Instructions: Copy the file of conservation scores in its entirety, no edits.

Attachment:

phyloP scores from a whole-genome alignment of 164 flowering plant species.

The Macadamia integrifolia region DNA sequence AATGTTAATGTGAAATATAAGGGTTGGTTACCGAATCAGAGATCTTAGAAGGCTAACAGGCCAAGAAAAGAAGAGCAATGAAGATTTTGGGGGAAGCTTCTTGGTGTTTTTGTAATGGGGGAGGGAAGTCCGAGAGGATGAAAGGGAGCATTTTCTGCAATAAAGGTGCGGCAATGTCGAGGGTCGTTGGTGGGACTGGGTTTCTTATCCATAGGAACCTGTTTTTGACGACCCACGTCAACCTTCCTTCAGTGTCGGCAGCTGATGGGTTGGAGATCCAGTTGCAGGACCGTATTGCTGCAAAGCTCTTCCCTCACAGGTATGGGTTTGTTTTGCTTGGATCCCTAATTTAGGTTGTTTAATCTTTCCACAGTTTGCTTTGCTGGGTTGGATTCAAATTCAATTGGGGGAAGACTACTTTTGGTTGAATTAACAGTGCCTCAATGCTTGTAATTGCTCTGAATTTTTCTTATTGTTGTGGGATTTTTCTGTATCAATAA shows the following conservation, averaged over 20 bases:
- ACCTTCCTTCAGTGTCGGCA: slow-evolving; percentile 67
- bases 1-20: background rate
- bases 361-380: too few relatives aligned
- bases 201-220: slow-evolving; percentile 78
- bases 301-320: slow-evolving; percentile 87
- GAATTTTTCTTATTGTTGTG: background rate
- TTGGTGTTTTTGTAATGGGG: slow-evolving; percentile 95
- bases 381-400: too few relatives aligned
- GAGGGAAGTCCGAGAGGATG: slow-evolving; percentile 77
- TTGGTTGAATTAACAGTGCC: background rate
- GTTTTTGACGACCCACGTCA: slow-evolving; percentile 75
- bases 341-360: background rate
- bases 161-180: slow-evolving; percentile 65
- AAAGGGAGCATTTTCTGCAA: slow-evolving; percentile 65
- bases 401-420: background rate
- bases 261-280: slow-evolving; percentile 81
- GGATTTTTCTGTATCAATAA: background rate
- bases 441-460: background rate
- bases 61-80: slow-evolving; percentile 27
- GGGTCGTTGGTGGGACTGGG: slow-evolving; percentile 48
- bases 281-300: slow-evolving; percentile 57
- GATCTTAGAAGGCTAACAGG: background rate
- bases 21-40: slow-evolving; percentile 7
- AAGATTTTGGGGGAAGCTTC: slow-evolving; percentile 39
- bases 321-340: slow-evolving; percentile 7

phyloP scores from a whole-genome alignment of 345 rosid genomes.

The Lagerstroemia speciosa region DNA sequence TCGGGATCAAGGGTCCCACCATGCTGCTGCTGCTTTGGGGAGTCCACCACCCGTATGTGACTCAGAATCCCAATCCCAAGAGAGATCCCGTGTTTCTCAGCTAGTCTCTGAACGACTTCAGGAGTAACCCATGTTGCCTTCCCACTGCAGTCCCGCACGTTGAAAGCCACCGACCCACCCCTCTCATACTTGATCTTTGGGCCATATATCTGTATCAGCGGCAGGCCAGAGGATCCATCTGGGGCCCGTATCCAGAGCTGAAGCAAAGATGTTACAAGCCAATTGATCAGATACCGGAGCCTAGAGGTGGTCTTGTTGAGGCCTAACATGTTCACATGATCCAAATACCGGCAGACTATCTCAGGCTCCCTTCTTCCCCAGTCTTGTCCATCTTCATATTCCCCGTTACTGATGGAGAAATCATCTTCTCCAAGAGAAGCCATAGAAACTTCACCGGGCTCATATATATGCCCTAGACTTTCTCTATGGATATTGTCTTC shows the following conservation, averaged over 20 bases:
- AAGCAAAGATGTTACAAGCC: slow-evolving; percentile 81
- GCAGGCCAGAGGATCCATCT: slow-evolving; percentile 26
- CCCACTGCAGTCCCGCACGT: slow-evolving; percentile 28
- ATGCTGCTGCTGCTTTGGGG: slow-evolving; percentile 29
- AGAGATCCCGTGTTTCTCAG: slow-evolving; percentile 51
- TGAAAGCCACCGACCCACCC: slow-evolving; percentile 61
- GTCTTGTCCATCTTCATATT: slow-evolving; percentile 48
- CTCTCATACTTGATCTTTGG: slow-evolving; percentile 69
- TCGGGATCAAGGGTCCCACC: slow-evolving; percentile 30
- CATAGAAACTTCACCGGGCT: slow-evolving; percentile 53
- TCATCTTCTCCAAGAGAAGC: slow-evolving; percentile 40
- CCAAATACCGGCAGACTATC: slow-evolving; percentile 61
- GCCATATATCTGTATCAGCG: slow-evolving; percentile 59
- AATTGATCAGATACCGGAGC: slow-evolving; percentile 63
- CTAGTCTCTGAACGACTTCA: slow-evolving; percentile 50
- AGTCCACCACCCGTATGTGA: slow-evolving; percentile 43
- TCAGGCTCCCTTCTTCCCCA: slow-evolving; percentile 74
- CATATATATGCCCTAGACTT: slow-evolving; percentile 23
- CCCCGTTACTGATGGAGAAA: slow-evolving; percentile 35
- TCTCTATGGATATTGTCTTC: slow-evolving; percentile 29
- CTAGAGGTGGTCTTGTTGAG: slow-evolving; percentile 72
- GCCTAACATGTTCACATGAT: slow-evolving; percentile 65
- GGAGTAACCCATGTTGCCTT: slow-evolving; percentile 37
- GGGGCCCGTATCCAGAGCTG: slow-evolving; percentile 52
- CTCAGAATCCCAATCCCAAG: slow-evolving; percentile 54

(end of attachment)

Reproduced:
phyloP scores from a whole-genome alignment of 164 flowering plant species.

The Macadamia integrifolia region DNA sequence AATGTTAATGTGAAATATAAGGGTTGGTTACCGAATCAGAGATCTTAGAAGGCTAACAGGCCAAGAAAAGAAGAGCAATGAAGATTTTGGGGGAAGCTTCTTGGTGTTTTTGTAATGGGGGAGGGAAGTCCGAGAGGATGAAAGGGAGCATTTTCTGCAATAAAGGTGCGGCAATGTCGAGGGTCGTTGGTGGGACTGGGTTTCTTATCCATAGGAACCTGTTTTTGACGACCCACGTCAACCTTCCTTCAGTGTCGGCAGCTGATGGGTTGGAGATCCAGTTGCAGGACCGTATTGCTGCAAAGCTCTTCCCTCACAGGTATGGGTTTGTTTTGCTTGGATCCCTAATTTAGGTTGTTTAATCTTTCCACAGTTTGCTTTGCTGGGTTGGATTCAAATTCAATTGGGGGAAGACTACTTTTGGTTGAATTAACAGTGCCTCAATGCTTGTAATTGCTCTGAATTTTTCTTATTGTTGTGGGATTTTTCTGTATCAATAA shows the following conservation, averaged over 20 bases:
- ACCTTCCTTCAGTGTCGGCA: slow-evolving; percentile 67
- bases 1-20: background rate
- bases 361-380: too few relatives aligned
- bases 201-220: slow-evolving; percentile 78
- bases 301-320: slow-evolving; percentile 87
- GAATTTTTCTTATTGTTGTG: background rate
- TTGGTGTTTTTGTAATGGGG: slow-evolving; percentile 95
- bases 381-400: too few relatives aligned
- GAGGGAAGTCCGAGAGGATG: slow-evolving; percentile 77
- TTGGTTGAATTAACAGTGCC: background rate
- GTTTTTGACGACCCACGTCA: slow-evolving; percentile 75
- bases 341-360: background rate
- bases 161-180: slow-evolving; percentile 65
- AAAGGGAGCATTTTCTGCAA: slow-evolving; percentile 65
- bases 401-420: background rate
- bases 261-280: slow-evolving; percentile 81
- GGATTTTTCTGTATCAATAA: background rate
- bases 441-460: background rate
- bases 61-80: slow-evolving; percentile 27
- GGGTCGTTGGTGGGACTGGG: slow-evolving; percentile 48
- bases 281-300: slow-evolving; percentile 57
- GATCTTAGAAGGCTAACAGG: background rate
- bases 21-40: slow-evolving; percentile 7
- AAGATTTTGGGGGAAGCTTC: slow-evolving; percentile 39
- bases 321-340: slow-evolving; percentile 7

phyloP scores from a whole-genome alignment of 345 rosid genomes.

The Lagerstroemia speciosa region DNA sequence TCGGGATCAAGGGTCCCACCATGCTGCTGCTGCTTTGGGGAGTCCACCACCCGTATGTGACTCAGAATCCCAATCCCAAGAGAGATCCCGTGTTTCTCAGCTAGTCTCTGAACGACTTCAGGAGTAACCCATGTTGCCTTCCCACTGCAGTCCCGCACGTTGAAAGCCACCGACCCACCCCTCTCATACTTGATCTTTGGGCCATATATCTGTATCAGCGGCAGGCCAGAGGATCCATCTGGGGCCCGTATCCAGAGCTGAAGCAAAGATGTTACAAGCCAATTGATCAGATACCGGAGCCTAGAGGTGGTCTTGTTGAGGCCTAACATGTTCACATGATCCAAATACCGGCAGACTATCTCAGGCTCCCTTCTTCCCCAGTCTTGTCCATCTTCATATTCCCCGTTACTGATGGAGAAATCATCTTCTCCAAGAGAAGCCATAGAAACTTCACCGGGCTCATATATATGCCCTAGACTTTCTCTATGGATATTGTCTTC shows the following conservation, averaged over 20 bases:
- AAGCAAAGATGTTACAAGCC: slow-evolving; percentile 81
- GCAGGCCAGAGGATCCATCT: slow-evolving; percentile 26
- CCCACTGCAGTCCCGCACGT: slow-evolving; percentile 28
- ATGCTGCTGCTGCTTTGGGG: slow-evolving; percentile 29
- AGAGATCCCGTGTTTCTCAG: slow-evolving; percentile 51
- TGAAAGCCACCGACCCACCC: slow-evolving; percentile 61
- GTCTTGTCCATCTTCATATT: slow-evolving; percentile 48
- CTCTCATACTTGATCTTTGG: slow-evolving; percentile 69
- TCGGGATCAAGGGTCCCACC: slow-evolving; percentile 30
- CATAGAAACTTCACCGGGCT: slow-evolving; percentile 53
- TCATCTTCTCCAAGAGAAGC: slow-evolving; percentile 40
- CCAAATACCGGCAGACTATC: slow-evolving; percentile 61
- GCCATATATCTGTATCAGCG: slow-evolving; percentile 59
- AATTGATCAGATACCGGAGC: slow-evolving; percentile 63
- CTAGTCTCTGAACGACTTCA: slow-evolving; percentile 50
- AGTCCACCACCCGTATGTGA: slow-evolving; percentile 43
- TCAGGCTCCCTTCTTCCCCA: slow-evolving; percentile 74
- CATATATATGCCCTAGACTT: slow-evolving; percentile 23
- CCCCGTTACTGATGGAGAAA: slow-evolving; percentile 35
- TCTCTATGGATATTGTCTTC: slow-evolving; percentile 29
- CTAGAGGTGGTCTTGTTGAG: slow-evolving; percentile 72
- GCCTAACATGTTCACATGAT: slow-evolving; percentile 65
- GGAGTAACCCATGTTGCCTT: slow-evolving; percentile 37
- GGGGCCCGTATCCAGAGCTG: slow-evolving; percentile 52
- CTCAGAATCCCAATCCCAAG: slow-evolving; percentile 54